Microsoft is investigating problems with gamers being booted off Xbox Live by malicious hackers.

Hackers are using data flooding tools in revenge attacks on fellow Xbox gamers. Chris Boyd, director of malware research at Facetime Communications told BBC News: "There's been a definite increase in the amount of people talking about and distributing these things over the last three to four weeks."

"The smart thing about these Xbox tools is that they do not attack the Xbox Live network itself," Boyd said, noting that the hackers are able to identify the IP address of the Xbox 360 hosting a game, then hit it with a Denial of Service (DoS) attack.

Data flooding woes

Boyd explains that hackers "get your IP address, put it in the booter tool and they attempt to flood the port that uses Xbox traffic. Flooding that port prevents any traffic getting out."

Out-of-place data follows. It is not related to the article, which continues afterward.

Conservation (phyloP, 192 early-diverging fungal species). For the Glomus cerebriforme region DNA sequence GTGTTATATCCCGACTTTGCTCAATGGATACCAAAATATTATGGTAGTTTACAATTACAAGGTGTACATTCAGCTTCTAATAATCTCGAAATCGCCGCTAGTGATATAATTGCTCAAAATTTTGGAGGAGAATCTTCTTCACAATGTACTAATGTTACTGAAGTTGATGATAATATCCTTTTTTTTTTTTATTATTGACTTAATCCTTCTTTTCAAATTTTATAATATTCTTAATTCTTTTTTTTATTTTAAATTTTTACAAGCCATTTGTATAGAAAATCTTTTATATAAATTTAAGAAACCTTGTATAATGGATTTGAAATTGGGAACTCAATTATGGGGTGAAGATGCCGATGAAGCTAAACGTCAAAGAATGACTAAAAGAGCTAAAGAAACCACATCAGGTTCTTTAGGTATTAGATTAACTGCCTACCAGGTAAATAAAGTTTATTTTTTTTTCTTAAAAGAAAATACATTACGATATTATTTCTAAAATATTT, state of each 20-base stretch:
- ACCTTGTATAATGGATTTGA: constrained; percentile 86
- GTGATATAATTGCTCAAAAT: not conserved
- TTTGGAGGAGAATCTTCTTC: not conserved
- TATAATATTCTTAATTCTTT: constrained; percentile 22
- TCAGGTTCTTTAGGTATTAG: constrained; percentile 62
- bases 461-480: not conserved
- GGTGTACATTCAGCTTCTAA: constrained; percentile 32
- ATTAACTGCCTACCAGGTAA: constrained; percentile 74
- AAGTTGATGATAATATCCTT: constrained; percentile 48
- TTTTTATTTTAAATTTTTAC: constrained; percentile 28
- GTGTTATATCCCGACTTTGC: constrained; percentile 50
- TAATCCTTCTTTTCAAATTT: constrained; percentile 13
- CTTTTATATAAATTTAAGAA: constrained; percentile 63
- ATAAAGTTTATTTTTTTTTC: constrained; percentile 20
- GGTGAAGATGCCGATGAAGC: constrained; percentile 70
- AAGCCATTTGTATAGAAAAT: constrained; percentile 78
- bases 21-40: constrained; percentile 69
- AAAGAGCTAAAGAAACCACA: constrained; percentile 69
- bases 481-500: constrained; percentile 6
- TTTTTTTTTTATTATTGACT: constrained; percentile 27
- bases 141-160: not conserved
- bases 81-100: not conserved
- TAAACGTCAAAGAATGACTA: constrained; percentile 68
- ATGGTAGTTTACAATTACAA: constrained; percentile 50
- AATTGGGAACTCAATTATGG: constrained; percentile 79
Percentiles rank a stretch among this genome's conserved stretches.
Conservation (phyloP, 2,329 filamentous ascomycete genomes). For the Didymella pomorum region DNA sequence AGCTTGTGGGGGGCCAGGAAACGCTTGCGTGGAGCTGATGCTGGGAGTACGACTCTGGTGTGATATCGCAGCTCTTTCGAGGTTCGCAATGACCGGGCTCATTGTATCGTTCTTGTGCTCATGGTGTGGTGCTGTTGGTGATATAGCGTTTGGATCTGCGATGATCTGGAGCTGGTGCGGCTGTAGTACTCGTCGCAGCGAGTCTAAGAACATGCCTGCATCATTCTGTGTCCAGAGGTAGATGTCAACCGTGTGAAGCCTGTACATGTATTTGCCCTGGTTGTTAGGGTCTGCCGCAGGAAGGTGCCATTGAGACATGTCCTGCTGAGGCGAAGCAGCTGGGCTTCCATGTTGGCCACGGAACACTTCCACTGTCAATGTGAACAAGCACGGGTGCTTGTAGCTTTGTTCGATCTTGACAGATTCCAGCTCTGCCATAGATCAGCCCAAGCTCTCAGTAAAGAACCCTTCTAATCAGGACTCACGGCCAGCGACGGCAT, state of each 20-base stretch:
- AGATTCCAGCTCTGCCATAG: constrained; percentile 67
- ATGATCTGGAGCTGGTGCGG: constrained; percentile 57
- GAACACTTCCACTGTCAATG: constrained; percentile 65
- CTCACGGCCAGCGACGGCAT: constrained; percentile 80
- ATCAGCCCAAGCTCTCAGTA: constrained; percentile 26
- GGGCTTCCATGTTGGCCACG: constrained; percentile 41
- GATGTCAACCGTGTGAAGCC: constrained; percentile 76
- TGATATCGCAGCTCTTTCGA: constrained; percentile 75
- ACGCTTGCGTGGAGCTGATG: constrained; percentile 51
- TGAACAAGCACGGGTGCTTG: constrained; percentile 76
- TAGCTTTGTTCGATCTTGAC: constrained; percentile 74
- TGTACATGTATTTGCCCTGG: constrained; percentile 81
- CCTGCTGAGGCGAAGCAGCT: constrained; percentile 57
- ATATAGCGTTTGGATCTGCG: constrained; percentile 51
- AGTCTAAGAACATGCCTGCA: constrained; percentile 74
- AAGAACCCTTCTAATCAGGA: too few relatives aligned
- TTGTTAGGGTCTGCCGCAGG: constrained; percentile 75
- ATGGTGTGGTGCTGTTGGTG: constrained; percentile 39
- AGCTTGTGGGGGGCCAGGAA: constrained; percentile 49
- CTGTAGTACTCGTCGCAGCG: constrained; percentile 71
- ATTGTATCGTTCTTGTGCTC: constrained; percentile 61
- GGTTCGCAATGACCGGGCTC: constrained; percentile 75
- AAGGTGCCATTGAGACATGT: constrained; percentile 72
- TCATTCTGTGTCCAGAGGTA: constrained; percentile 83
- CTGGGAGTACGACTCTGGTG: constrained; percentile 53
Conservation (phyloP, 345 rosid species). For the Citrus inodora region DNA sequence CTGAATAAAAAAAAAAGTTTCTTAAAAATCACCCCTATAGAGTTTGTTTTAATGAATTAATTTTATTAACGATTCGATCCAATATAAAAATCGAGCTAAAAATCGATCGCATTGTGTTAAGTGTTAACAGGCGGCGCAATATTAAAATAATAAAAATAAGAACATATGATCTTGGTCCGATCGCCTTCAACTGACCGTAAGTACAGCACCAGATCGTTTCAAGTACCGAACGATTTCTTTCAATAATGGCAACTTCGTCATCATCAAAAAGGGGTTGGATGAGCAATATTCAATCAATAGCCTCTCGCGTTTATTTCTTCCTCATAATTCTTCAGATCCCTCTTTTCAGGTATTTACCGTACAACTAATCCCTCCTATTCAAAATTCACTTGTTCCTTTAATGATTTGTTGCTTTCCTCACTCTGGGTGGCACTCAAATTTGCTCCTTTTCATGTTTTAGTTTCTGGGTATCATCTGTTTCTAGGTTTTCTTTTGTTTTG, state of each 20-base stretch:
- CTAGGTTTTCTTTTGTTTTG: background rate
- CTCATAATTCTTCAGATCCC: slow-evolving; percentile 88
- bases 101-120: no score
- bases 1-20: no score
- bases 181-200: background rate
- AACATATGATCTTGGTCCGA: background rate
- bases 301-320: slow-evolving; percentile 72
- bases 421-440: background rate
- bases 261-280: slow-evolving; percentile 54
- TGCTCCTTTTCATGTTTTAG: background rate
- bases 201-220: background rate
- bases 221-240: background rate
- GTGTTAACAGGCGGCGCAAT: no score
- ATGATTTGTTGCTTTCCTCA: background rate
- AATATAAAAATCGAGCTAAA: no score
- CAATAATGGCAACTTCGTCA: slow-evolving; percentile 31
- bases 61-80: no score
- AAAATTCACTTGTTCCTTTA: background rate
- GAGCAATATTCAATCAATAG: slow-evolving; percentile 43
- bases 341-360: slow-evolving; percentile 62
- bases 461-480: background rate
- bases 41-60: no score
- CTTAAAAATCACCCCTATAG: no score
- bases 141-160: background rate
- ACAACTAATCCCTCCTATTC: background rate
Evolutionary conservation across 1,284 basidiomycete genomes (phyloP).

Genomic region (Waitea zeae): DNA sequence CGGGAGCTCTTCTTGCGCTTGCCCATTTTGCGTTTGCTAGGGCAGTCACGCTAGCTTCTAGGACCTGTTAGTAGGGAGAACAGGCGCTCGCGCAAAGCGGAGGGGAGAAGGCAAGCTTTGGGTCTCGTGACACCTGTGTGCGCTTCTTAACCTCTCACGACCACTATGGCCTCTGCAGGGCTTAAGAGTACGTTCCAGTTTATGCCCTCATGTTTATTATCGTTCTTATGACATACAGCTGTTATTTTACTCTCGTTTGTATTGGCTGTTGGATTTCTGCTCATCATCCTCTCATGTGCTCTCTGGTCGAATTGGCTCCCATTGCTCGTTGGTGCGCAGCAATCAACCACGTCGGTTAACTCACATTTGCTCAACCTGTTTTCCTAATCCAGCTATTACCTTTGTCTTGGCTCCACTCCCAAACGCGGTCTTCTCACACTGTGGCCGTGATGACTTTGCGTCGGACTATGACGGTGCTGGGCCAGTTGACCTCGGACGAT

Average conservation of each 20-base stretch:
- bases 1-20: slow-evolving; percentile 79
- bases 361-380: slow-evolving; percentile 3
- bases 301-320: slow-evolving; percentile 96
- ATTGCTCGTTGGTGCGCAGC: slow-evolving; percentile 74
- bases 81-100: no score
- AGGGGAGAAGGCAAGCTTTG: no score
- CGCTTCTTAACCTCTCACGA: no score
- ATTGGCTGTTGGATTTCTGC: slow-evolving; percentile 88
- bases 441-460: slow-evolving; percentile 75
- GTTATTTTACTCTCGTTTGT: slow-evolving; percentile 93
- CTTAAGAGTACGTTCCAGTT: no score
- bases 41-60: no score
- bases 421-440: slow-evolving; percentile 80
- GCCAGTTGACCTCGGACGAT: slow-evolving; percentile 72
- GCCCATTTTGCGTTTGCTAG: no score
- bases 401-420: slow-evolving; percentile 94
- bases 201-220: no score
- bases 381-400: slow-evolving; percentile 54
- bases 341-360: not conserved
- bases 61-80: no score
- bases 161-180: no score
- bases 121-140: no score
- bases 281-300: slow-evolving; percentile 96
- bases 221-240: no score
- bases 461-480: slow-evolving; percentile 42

Microsoft said in a statement: "We are investigating reports involving the use of malicious software tools that an attacker could use to try and disrupt an Xbox LIVE player's internet connection."

"This problem is not related to the Xbox Live service, but to the player's internet connection. The attacker could also attempt [to] disrupt other internet activities, such as streaming video or web browsing, using the same tools."